Benedictine University president stepping down
The president of Benedictine University, Michael S. Brophy, has resigned from the Lisle-based school effective today, school officials said Thursday.
Brophy is planning a yearlong sabbatical to do research into leadership in higher education, Kelly Curtis Intagliata, director of government and press relations, said. His future position with the university, where he is a tenured professor, will be determined next summer.
Brophy came to Benedictine in 2015 from Marymount California University to replace longtime President William Carroll. His contract was extended last October to carry through 2022.
His resignation comes just two weeks before classes are scheduled to start on Monday, Aug. 27. The search for his replacement is expected to take six to nine months, Intagliata said.
James L. Melsa, chairman of the university's board of trustees, said trustees began negotiating with Brophy regarding his resignation in late July.
"Although the fall semester begins in a few weeks, we are confident in a successful transition of leadership to (interim president) Charles Gregory, who was the former Benedictine University executive vice president and recent Mesa campus CEO," Melsa said.
The board of trustees praised Brophy for the growth of enrollment at the school's Mesa, Arizona, campus, the introduction of new online programs, the development of strategic and facilities plans, the founding of a Mission Student Scholarship Fund and Benedictine's recent acceptance into NCAA Division II competition.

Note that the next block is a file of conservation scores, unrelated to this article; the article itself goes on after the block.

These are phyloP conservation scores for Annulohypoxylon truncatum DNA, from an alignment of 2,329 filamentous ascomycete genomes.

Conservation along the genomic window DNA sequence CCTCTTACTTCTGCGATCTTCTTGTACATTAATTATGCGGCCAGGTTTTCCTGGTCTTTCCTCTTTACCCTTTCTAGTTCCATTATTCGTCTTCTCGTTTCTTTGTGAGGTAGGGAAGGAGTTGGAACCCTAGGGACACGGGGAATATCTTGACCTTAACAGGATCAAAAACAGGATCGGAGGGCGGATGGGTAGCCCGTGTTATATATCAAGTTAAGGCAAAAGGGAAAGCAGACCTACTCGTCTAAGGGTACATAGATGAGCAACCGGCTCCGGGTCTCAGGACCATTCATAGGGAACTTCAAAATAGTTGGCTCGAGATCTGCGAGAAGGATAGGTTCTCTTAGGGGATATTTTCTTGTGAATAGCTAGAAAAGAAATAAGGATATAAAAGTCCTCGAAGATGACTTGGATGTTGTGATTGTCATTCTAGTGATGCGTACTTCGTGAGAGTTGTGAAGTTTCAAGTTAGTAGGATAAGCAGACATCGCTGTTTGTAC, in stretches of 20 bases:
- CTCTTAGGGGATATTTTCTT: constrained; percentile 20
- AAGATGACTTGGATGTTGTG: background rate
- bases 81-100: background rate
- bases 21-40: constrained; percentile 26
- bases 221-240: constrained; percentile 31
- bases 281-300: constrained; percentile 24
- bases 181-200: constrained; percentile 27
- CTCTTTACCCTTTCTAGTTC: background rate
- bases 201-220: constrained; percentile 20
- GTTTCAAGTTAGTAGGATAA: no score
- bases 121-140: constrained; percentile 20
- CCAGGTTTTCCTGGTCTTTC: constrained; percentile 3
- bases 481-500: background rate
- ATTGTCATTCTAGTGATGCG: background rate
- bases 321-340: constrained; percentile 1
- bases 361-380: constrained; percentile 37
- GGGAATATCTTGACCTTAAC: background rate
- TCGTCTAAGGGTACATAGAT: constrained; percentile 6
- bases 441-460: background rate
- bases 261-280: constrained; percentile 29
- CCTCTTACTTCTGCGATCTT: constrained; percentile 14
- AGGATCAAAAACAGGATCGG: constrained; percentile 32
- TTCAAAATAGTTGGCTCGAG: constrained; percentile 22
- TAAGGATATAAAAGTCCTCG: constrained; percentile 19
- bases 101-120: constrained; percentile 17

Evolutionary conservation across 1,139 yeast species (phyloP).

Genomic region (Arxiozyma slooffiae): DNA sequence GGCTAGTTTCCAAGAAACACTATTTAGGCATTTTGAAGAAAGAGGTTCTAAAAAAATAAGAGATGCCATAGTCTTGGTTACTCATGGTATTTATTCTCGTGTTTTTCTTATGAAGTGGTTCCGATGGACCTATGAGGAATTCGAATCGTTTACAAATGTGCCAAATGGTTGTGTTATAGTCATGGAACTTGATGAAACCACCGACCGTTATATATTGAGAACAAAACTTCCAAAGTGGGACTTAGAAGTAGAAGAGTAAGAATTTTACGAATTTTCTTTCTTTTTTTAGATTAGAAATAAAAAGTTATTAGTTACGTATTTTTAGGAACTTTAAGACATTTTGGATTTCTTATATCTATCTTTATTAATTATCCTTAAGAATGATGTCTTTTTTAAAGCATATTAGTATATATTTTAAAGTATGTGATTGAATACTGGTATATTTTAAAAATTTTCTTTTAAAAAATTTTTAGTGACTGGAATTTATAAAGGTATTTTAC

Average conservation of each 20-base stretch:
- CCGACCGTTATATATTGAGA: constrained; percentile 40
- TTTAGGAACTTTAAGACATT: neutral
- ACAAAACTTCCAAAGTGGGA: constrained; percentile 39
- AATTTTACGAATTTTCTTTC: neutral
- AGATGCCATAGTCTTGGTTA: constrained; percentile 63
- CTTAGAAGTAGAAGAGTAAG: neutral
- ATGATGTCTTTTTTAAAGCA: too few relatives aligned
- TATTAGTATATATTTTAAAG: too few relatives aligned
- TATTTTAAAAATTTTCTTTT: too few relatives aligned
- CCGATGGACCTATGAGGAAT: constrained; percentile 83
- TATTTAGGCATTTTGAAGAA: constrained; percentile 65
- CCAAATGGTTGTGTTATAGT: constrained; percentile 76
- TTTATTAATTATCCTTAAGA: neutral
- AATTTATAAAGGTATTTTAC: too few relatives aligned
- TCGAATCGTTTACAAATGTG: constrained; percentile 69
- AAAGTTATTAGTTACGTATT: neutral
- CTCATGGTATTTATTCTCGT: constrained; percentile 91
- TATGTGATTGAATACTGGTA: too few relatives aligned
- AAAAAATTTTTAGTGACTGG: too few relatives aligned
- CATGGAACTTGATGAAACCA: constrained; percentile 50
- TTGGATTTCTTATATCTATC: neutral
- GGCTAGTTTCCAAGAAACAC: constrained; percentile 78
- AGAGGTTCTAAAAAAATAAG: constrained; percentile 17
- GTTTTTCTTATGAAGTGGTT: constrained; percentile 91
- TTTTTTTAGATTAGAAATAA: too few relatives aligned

"It's been an honor to sustain the Benedictine mission during my tenure as president," Brophy said in a written statement. "Recent developments at the university prepare Benedictine to move to the next level as a first-choice regional Catholic University as well as a thought-leader in our sector."
But his tenure at the school has not been without controversy. Seven monks from Lisle's St. Procopius Abbey filed a lawsuit shortly after his appointment saying the university had denied their rights as members of the university, including the right to interview job candidates and vote for the university's new president.
Benedictine's former associate director of media relations, Elliott Peppers, filed a federal lawsuit against the school last summer alleging civil rights violations, discrimination and a hostile work environment.
The search for Brophy's replacement will begin immediately, officials said, with a committee headed by Daniel Rigby, vice chairman of the board of trustees. The committee will include members of the board, faculty, staff, administrators, students, the monks of St. Procopius and alumni.
Benedictine was founded in 1887 as a Catholic university and Brophy was its 11th president. The school serves more than 5,000 students in 59 undergraduate and 23 graduate programs.